Eggs in Tomato Sauce, Myanmar Style
This is one of my favorite Myanmar dishes to make. First, because it’s fun to peel so many boiled eggs at once! Second, because it doesn’t involve processing/cleaning any meat (this can take a lot of time if you shop at wet markets in Myanmar). And best of all, the dish keeps really well in the fridge for several days—it’s a great make-ahead meal, and the flavors improve over time, much like with a pot of soup.
I like having this dish on hand for school days. My daughter takes her lunch to school in a three-tiered metal tiffin (see the next photo). In the morning before breakfast, I’ll cook a pot of rice, and then pop the warm rice in the bottom of the tiffin, an egg from the curry in the next tier, and some fresh fruit or veggies on top. The egg warms up nicely in the layer above the hot rice, and the veggies on top stay cool. It’s the easiest school lunch ever!
On days when I don’t have this dish on hand and I need a quick and easy school lunch, I run out to buy it from one of my neighbors’ curry shops. By 7:30 or 8 each morning (sometimes earlier depending on the shop), neighborhood curry shops start placing steaming hot metal pans of chicken, fish, and egg curries out on tables along the street. Along with the curries, they’ll sell steamed veggies as an accompaniment or palate cleanser for the meal. And where there is curry for sale, there is always, always, a large pot of cooked rice waiting too.
This egg curry is sold by the half egg. If you order it to go from one of these shops, the proprietor will whip out a small plastic baggie and gingerly scoop the requested amount of egg halves into the bag before drizzling the whole lot with a generous helping of sauce. Then she’ll tie the baggie in a secure knot that is easily released on one pull. She’ll offer you a serving of rice in a separate to-go baggie, and you’ll be set for the day’s lunch. Pre-pandemic, I could get three egg halves with a bit of sauce in a parcel to go for about 1,000 Myanmar kyats (about $0.75 USD).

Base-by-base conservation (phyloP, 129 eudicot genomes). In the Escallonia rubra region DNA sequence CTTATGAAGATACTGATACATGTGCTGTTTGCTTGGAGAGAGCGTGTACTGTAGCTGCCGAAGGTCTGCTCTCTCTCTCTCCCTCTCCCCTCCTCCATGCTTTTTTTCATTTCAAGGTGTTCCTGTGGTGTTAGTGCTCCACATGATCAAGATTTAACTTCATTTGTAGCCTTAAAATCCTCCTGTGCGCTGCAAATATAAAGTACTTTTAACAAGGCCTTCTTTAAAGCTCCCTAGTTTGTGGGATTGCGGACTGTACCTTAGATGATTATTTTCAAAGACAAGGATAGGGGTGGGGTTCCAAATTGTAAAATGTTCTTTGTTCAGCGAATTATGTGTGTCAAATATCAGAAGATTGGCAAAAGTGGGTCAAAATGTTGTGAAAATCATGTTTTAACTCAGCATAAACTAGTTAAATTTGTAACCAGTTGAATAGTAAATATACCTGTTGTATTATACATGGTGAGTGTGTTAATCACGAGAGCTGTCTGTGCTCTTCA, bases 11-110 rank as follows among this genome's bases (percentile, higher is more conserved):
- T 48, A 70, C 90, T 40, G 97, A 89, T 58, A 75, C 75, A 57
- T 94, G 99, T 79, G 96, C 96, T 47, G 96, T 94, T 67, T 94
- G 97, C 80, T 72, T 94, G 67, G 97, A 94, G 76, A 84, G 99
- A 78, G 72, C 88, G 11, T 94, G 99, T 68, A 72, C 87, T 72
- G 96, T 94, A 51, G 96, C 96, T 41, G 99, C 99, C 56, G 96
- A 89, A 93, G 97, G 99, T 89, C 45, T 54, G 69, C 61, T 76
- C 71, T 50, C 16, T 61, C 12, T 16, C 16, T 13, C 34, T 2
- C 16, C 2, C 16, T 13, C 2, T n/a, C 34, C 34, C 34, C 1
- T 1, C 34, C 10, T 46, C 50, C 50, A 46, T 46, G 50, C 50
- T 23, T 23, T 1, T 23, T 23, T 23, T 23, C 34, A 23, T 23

But enough nostalgia for pre-pandemic convenience food! One day, being able to support my neighbor’s curry shops will be my normal again, but for now, I’m making this recipe at home. So without further ado (and with thanks to my friend Khine Khine for teaching me this recipe) here are the instructions for eggs in tomato sauce, Myanmar style.
Eggs in Tomato Sauce, Myanmar Style
1 14-oz can of crushed tomatoes, or 4 medium size tomatoes, diced
10-12 eggs, medium boiled, cooled and peeled
2-3 shallots, or 1 medium cooking onion, diced
4 cloves garlic, sliced thin
2-3 tsp. ginger, minced
1/3 cup vegetable oil
½ tsp of turmeric
½ tsp chili powder (or adjust to taste)
2 tsp salt
3 tsp fish sauce
½-¾ cup of water, approximately
¼ cup of fresh cilantro/coriander, chopped
Using a mortar and pestle, pound together the shallots, garlic, and ginger until the ingredients have softened together and are well combined (about 2 minutes). Alternately, you can put these ingredients in a food processor and pulse a few times until softened. Set aside.
In a large saucepan, heat oil. When it is hot, add the turmeric. If the turmeric sizzles on contact with the oil, then it’s hot enough. Add the pounded shallot mixture to the hot oil. Add in the chili and salt and continue cooking on medium high for a minute or so. Once everything is fragrant, add the tomatoes, fish sauce, and 1/2 cup of water. Turn the heat to low, and continue to cook.
While the tomato sauce is simmering, score the boiled eggs lengthwise (about 3-4 cuts per egg). Taking care not to be splattered, place the eggs in the sauce as it cooks, and continue to cook the eggs and the sauce together for another 5-10 minutes. If need be, add a little more water to the mixture to make sure the eggs are nearly covered. Turn them as they simmer so that they can absorb the flavor and color of the sauce from all sides.
This dish can be served immediately with rice, or it can be set aside and served at room temp with hot rice a bit later. Top each serving with chopped coriander to enhance the flavors of the dish.
This curry keeps for 5-6 days in the fridge. It’s easy to reheat, but it’s also great eaten cold with hot rice.
- If you’d like it spicier, add fresh whole chilis to the sauce at the same time you add the tomatoes.
- Some Myanmar home cooks add garam masala to the sauce for a different flavor. My friend KhineKhine, who taught me to make this dish, doesn’t use the garam masala for this recipe. I prefer it that way because I like the taste of the ginger and garlic to come through in the sauce, and I think the garam masala is a bit overpowering. But if you enjoy the flavor of curry powder or garam masala, feel free to give it a try.
(here’s a cilantro-free final image of the dish for those of you who find cilantro distasteful 🙂